The majority of the hotel workers were Polish and the biggest barrier they faced to improving their working conditions and pay was a lack of English. This led them to establish free English as a Second Language (ESOL) and workers’ rights classes using some seed funding. The classes were a big success and EFA became a fully-fledged charity in 2009.
Unlike other ESOL classes, EFA uses an action-oriented approach to English learning influenced by Paulo Freire. The classes focus on topics which are relevant to students’ lives, usually social issues such as poor housing, children’s educational attainment, migrants’ rights or a rise in hate crime. Through a process of listening and one-to-one meetings, workers help learners identify common problems, such as overcrowding, and together work out how to tackle this, perhaps through organising public events, liaising with local politicians or starting community projects. Examples include giving testimonies about their unacceptable housing conditions at a Southwark Council meeting and producing a photography exhibition about their lives and mental health problems in Whitechapel.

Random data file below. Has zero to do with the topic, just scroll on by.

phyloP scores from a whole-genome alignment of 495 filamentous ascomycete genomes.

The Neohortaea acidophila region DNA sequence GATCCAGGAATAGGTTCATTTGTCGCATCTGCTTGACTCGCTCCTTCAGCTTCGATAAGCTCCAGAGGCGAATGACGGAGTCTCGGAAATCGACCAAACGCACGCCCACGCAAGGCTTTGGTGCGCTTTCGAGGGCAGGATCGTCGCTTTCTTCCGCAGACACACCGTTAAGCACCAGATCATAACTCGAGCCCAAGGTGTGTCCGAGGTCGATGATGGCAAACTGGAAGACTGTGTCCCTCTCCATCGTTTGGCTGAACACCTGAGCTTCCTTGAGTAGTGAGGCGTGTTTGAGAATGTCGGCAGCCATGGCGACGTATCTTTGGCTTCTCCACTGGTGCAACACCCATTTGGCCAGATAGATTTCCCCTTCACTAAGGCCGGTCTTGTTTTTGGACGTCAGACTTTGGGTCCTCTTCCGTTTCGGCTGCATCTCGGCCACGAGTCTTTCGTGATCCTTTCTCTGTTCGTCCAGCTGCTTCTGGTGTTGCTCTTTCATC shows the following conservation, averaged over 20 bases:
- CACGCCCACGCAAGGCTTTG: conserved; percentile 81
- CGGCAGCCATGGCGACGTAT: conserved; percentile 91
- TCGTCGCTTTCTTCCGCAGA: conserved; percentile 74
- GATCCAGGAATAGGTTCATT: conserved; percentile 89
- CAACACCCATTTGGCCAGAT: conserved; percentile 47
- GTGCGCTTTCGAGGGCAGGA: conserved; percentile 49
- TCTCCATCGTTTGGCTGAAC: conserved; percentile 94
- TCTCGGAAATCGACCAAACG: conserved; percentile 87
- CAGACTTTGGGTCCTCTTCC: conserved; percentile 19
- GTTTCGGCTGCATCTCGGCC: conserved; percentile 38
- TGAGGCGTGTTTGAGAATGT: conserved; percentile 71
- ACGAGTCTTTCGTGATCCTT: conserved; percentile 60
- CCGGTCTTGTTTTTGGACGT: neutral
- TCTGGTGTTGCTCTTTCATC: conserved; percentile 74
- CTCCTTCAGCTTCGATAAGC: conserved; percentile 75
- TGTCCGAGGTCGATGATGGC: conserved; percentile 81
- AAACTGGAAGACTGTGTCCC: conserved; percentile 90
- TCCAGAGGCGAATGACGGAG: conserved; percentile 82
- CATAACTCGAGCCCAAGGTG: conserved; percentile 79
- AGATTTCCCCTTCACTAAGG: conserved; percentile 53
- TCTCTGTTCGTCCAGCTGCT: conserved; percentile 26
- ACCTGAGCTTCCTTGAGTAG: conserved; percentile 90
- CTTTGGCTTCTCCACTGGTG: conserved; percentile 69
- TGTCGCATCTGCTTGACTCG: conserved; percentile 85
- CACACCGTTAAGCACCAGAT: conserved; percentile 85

EFA’s aim is to establish a sustainable hub in Hackney that will nurture local leaders and support them to take social action, and in particular to provide opportunities, particularly for those normally excluded by language, to be able to train in community organising and gain some formal recognition of these skills.